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 Post subject: Repeatedly getting blacklisted - please help
PostPosted: 2007-11-29 01:00 
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My mail server keeps getting blacklisted. Can someone help me to figure out how the spammers are getting in? I have a simple setup running at home on a static IP. Currently about 10 mail accounts of which 4 are really active.

I pass all open relay tests - everything seems to be locked up fine.
Virus scanned the server, nothing.
I am running all scanning tools recommended by CBL and so far nothing.
Running behind a firewall on my home network. All ports closed except those needed for mail server.
I am running apache on the same machine - for Squirrel Mail webmail.

What can I look for specifically in the mail server logs that might give me a clue as to where this is coming from, or if my external users have been infected?

Thanks.

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PostPosted: 2007-11-29 01:20 
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Maybe one of your accounts is hacked, you can find from which account are these spams sent...


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 Post subject:
PostPosted: 2007-11-29 01:23 
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I don't think it is a hacked user. I changed all of the passwords on the mail server yesterday and Spam was still detected today. What do I look for in the logs to show evidence of the spammer and where it is originating (either a user with a virus or something like that?). Thanks.

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 Post subject:
PostPosted: 2007-11-29 03:12 
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Do you have external to external ticked on any of your IP ranges?
Is require authentication ticked for internet range?
Do you have any web scripts send mail through your mailserver?


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 Post subject:
PostPosted: 2007-11-29 08:44 
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External to external is ticked off (unchecked) on both My Computer and Internet.
For Internet range, Require Authentication is ticked for "To Remote Accounts" but not for "To Local Accounts".
I have no web scripts that send mail that I know about, except that I have Squirrel mail installed, but I don't think this has any vulnerabilities.

What I want to do is look through the log file to find out when and from where this SPAM is coming from. I am looking specifically for lots of MAIL TO commands or something like that, right?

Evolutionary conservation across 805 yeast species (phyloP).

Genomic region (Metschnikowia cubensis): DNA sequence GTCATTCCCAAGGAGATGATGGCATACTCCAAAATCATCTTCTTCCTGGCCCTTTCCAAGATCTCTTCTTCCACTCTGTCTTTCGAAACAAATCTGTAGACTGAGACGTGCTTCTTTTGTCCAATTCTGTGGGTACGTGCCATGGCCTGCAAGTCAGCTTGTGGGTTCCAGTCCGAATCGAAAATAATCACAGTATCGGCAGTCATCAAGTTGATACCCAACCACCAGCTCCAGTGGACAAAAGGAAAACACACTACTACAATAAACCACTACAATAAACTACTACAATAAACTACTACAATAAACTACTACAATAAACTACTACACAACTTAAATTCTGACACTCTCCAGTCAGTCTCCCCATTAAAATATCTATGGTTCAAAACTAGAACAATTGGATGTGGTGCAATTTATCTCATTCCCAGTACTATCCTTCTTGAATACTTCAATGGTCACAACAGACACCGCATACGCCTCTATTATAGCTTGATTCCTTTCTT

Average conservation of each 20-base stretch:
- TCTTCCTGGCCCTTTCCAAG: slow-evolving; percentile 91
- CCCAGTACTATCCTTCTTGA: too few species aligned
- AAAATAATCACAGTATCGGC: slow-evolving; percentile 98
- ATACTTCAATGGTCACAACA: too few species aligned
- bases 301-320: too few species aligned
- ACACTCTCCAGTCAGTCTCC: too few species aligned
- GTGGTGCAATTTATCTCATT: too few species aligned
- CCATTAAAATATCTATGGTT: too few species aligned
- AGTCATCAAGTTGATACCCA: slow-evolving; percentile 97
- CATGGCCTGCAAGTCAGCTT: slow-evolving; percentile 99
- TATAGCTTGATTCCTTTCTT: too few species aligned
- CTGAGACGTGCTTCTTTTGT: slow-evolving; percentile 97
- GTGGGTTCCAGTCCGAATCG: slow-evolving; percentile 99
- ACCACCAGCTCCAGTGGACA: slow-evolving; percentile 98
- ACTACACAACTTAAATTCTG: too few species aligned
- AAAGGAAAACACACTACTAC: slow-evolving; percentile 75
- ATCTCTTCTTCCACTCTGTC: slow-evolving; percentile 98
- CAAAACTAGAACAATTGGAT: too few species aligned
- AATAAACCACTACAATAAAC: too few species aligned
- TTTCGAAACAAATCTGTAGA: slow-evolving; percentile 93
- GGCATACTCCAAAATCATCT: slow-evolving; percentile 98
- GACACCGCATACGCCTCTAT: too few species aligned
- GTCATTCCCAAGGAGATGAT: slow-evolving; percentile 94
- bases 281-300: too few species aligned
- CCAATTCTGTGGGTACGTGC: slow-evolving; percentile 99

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 Post subject:
PostPosted: 2007-11-29 10:42 
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What is the actual reason for being blacklisted?

SpamCop, for example, will blacklist you if your send a bounce message in reply to one of their spam trap/honeypot tests.


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 Post subject:
PostPosted: 2007-11-29 10:57 
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Yes look for SMTP sessions with lots of Mail TO commands from an account or strange from addresses. Please post some of the log if you are unsure.


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 Post subject:
PostPosted: 2007-11-29 11:01 
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It appears to be CBL that is the only service that is listing me. It is happening repeatedly, every day. No reason is being given. I continue to request delist and they take me off and then put me back on again the next day. Spamhaus is also listing me, but when I check through it points to CBL as the source. I have emailed CBL twice for reasons and have had no response. Currently I am operating under the assumption that something is going on and I am trying to diagnose it. However, it could be that this is a mistake. What I want to know, and hopefully someone can help me here, what should I be looking for in my server log that will give me a clue as to if I am actually spamming. I assume I should see repeated outgoing emails? What SMTP commands should I be searching for in the log? I will also email CBL (again) for confirmation of the actual problem.

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PostPosted: 2007-11-29 11:15